The recruitment poster for the Fukushima police force is moving, to say the least. It definitely singles out only the most dedicated, most driven potential recruits. The poster features a person wearing an anti-radiation suit, walking through some desolate, post-tsunami wasteland, with text saying hauntingly, “There is work here that only I can do…”. Japanese posters often omit words and thus have implied messages, but this recruitment poster is relatively explicit. And it has gained some attention for its darkness and severity. It’s pretty plain that you should be looking forward to working in hazardous conditions.

A police spokesperson confirmed that they were seeking people with strong mettle precisely because of the still-dire situation in Fukushima. The photo is from May 2011 (the disaster was in March), shows the main damaged nuclear reactor in the background, and was unanimously selected for the poster in February this year. The desire for driven new officers who won’t give up on the work or come for the job thinking about it too casually is understandable, but there could also be a subtext, which is that they don’t just want anybody either.

source: Asahi via Jin (Japanese)

Japanese Music Video “Superhero” Reminds Us There Are Still People Fighting Post-3/11

Last month marked the one year anniversary of the Great East Japan Earthquake, and while time has gradually, but inevitably, pushed the crisis from the forefront of people’s minds, there are still tens of thousands of people continue to live with realities of the disaster even today.

An anonymous duo performing under the moniker ANONS PROJECT seem to be sending such a message with their music video, “Superhero,” an inspiring production that reminds us: there are still people out there fighting for us.

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Fukushima Refugees Rather Gamble than Work, Claims Iwaki City Mayor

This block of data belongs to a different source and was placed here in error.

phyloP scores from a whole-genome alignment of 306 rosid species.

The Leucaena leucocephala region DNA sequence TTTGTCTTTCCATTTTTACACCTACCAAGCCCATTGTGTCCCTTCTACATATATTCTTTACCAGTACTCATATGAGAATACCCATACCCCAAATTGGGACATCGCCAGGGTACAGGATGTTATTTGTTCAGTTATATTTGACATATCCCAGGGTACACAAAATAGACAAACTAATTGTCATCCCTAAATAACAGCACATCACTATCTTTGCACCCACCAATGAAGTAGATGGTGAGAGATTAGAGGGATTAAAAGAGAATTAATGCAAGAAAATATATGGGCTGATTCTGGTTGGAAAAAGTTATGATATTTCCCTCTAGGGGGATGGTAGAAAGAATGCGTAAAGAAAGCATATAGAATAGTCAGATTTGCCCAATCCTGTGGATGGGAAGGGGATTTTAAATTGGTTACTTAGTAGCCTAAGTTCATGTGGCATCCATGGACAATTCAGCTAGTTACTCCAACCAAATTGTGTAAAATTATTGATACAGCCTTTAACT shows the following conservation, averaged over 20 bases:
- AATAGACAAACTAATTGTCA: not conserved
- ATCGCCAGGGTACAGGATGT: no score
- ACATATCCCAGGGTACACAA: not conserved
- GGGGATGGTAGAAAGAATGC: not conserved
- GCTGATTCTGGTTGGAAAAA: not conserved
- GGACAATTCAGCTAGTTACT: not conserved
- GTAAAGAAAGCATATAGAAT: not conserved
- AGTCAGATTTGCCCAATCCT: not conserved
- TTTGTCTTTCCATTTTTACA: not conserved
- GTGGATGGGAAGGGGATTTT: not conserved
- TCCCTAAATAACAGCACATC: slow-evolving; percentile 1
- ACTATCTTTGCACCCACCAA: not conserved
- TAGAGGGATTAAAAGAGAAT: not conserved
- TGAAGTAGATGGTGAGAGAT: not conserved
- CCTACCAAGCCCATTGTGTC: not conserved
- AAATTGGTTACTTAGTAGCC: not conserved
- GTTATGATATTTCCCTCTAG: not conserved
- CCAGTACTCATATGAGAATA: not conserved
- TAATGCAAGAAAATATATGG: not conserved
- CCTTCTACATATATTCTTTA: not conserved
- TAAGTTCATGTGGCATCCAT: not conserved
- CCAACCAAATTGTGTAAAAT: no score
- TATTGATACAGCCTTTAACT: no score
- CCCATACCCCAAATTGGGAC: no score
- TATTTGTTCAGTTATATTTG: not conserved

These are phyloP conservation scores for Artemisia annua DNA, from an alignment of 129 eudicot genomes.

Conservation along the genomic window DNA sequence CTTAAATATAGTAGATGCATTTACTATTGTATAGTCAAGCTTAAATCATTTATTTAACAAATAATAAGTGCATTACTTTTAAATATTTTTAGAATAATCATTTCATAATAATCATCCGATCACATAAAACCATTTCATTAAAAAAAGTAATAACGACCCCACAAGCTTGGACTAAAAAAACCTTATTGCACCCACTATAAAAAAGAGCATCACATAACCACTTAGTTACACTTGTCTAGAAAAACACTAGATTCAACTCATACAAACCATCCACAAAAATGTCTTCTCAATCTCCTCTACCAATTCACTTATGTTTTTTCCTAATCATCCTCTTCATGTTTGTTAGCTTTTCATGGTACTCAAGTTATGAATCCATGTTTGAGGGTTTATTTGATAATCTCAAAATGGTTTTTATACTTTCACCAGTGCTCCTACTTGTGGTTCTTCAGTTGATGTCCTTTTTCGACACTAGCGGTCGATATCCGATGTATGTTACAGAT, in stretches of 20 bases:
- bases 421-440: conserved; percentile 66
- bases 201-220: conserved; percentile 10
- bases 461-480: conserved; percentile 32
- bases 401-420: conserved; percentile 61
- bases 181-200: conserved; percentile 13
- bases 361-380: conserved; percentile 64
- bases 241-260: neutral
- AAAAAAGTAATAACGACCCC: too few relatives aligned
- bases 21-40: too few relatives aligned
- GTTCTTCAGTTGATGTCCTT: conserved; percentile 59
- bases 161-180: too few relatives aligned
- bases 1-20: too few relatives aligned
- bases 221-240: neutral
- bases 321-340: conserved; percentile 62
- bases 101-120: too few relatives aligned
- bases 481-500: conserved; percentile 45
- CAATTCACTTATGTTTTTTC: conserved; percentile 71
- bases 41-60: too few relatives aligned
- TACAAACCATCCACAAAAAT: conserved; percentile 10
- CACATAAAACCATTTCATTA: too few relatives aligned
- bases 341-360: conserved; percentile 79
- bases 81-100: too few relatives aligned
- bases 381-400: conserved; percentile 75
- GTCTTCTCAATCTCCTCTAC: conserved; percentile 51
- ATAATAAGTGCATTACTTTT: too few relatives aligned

The city of Iwaki lies 30km south of the Fukushima Daiichi just outside of the evacuation zone created after the nuclear disaster struck.  As such it has become home to approximately 25,000 displaced people from Futaba District, where the Daiichi reactor is located.

On 9 April, Iwaki Mayor Takao Watanabe had this to say about the evacuees: “With the compensation money they received from TEPCO, most people are choosing not to work.  The pachinko parlors, however, are packed every day.”  Pachinko is a highly popular game similar to pinball that is often used for gambling much like slots or video poker in other parts of the world.

Although this may sound like another case of a Japanese politician putting his foot in his mouth, it appears Mayor Watanabe is not alone with his opinion.

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Tokyo PD Announces Traffic Restrictions to Follow Major Earthquakes in Tokyo Metro Area, PDF Files Available in Several Languages

On April 9, the Tokyo Metropolitan Police Department released pamphlets describing traffic restrictions that would be put into effect if a massive earthquake (Intensity Lower 6 or greater) were to strike the Tokyo Metropolis. The restrictions were made public in Japanese some time ago, but now the pamphlets are available as PDF files in English, Korean and Chinese. Read More

“Damned if we lose!” Honda Sends Declaration to Competitors and Urges Japan Forward In New Commercial

After last year’s earthquake and tsunami in Northeast Japan disrupted global supply chains and halted auto protection, there were doubts over how long it would take Japanese automakers to get back on their feet.

Yet while Japan’s auto industry is still suffering from the aftermath of the disaster a year later, the three biggest carmakers—Toyota, Honda and Nissan—are rebounding faster than initially expected.

Perhaps as a display of this resilience, Honda has issued a manifesto to the world with its newest TV commercial that it won’t stand to be left in the dust.

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Algae Found Capable of Removing Radioactive Matter from Water

Necessity is the mother of invention, and the damaged created by the Tohoku earthquake and subsequent Fukushima Daiichi disaster has created an urgent need for solutions to the environmental problems Japan faces.

Working with various universities across Japan, the Institute of Physical and Chemical Research, better known as RIKEN have developed a new method of decontaminating water containing radioactive materials.  It uses a type of algae that has been shown to “eat” radioactive cesium.